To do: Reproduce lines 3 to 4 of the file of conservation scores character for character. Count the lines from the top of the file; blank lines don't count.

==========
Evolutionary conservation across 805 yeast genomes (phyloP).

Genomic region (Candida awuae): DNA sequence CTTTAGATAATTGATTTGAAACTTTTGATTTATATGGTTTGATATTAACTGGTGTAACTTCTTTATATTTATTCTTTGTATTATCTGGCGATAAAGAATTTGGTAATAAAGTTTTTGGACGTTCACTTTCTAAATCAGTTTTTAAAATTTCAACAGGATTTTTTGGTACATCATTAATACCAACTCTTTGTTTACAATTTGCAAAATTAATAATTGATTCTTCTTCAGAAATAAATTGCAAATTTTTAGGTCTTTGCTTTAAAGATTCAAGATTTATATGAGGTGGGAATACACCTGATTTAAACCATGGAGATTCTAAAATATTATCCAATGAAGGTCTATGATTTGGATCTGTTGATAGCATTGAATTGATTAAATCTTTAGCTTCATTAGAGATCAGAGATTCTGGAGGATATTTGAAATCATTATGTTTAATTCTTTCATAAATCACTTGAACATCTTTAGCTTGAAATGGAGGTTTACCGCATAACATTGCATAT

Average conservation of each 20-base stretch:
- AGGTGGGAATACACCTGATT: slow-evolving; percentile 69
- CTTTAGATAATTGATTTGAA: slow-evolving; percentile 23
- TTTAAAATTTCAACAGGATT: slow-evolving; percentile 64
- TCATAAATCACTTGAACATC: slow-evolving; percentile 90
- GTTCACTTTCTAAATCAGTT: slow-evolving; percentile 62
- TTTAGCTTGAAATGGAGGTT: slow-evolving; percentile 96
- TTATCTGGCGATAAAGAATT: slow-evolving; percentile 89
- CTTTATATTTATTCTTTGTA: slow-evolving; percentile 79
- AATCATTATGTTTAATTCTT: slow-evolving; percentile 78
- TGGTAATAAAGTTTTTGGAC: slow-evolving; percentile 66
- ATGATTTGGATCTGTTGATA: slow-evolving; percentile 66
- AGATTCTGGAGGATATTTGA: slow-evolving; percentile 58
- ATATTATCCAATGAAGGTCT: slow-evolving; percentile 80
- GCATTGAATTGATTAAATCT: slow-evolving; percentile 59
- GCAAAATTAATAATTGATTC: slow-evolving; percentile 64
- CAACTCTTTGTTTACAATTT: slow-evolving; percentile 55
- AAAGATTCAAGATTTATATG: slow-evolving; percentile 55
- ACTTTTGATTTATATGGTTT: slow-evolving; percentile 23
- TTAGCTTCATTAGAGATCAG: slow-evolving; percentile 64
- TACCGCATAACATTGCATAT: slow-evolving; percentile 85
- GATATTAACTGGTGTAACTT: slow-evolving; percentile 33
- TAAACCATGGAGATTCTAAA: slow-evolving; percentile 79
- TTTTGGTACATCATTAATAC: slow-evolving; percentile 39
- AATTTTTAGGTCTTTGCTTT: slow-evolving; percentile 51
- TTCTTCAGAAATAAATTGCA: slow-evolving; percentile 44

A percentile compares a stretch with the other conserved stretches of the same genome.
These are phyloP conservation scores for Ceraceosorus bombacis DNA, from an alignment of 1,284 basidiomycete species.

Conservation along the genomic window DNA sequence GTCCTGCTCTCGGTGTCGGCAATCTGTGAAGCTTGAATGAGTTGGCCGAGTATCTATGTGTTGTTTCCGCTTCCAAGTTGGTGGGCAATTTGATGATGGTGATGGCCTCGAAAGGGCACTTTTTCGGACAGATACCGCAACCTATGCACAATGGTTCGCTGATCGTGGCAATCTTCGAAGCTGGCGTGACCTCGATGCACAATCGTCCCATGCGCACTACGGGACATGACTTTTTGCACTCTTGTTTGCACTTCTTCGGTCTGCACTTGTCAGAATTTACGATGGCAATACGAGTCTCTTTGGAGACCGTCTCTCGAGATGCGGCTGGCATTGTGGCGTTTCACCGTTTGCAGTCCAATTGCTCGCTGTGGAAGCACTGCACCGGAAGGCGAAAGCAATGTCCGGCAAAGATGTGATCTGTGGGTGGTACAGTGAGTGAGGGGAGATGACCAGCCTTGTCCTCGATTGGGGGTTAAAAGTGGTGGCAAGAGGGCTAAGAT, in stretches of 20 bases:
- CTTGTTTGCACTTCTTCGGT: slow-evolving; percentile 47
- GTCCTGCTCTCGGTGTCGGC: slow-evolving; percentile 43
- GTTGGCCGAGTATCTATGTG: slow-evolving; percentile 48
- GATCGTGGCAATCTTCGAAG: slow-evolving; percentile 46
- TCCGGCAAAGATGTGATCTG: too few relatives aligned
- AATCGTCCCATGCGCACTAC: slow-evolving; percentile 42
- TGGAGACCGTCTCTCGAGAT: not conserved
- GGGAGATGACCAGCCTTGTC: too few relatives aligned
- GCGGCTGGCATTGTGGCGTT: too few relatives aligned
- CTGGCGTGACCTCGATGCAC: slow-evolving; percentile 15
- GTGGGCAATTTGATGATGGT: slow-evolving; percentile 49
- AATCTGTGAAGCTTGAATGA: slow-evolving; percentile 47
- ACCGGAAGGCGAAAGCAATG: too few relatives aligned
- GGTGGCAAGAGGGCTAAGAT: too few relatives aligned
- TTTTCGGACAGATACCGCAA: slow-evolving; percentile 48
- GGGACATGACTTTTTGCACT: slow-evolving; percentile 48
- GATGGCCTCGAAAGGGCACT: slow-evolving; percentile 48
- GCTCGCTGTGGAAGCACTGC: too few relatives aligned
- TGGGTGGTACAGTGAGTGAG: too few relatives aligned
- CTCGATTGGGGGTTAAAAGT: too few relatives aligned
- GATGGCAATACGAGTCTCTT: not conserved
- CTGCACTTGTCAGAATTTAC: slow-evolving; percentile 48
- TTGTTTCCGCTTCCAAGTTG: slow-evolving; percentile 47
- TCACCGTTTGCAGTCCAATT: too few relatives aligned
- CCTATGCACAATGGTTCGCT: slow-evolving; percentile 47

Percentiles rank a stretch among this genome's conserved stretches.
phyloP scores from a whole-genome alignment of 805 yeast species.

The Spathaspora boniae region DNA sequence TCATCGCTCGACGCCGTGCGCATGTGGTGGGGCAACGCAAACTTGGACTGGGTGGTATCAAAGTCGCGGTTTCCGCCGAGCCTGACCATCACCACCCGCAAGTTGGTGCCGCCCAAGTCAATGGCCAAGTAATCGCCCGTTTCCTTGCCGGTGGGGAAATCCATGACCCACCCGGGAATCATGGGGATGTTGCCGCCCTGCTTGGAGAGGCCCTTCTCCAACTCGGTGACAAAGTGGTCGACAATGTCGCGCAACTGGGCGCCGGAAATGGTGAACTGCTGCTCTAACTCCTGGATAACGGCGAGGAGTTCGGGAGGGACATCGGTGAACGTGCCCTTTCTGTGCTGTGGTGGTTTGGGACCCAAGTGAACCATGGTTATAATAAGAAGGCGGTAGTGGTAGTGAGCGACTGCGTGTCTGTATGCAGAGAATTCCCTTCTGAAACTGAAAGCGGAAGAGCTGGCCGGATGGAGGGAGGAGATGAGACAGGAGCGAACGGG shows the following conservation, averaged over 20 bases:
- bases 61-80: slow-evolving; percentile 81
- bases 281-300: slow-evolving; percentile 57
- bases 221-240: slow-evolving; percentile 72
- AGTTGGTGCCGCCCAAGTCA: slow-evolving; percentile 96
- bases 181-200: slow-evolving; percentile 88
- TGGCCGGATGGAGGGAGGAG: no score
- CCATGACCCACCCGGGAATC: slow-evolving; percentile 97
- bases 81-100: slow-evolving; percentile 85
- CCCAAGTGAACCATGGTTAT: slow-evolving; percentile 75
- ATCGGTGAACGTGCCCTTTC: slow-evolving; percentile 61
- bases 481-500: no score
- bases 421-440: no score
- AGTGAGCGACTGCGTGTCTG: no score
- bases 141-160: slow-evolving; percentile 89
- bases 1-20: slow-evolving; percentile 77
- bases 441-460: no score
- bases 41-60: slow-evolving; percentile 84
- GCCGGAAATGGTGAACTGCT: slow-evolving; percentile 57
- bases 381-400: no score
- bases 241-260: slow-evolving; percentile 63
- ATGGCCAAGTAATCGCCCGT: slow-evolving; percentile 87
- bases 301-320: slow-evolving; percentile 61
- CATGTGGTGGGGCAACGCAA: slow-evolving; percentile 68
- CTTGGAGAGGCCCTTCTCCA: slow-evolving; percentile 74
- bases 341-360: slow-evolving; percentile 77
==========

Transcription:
Average conservation of each 20-base stretch:
- AGGTGGGAATACACCTGATT: slow-evolving; percentile 69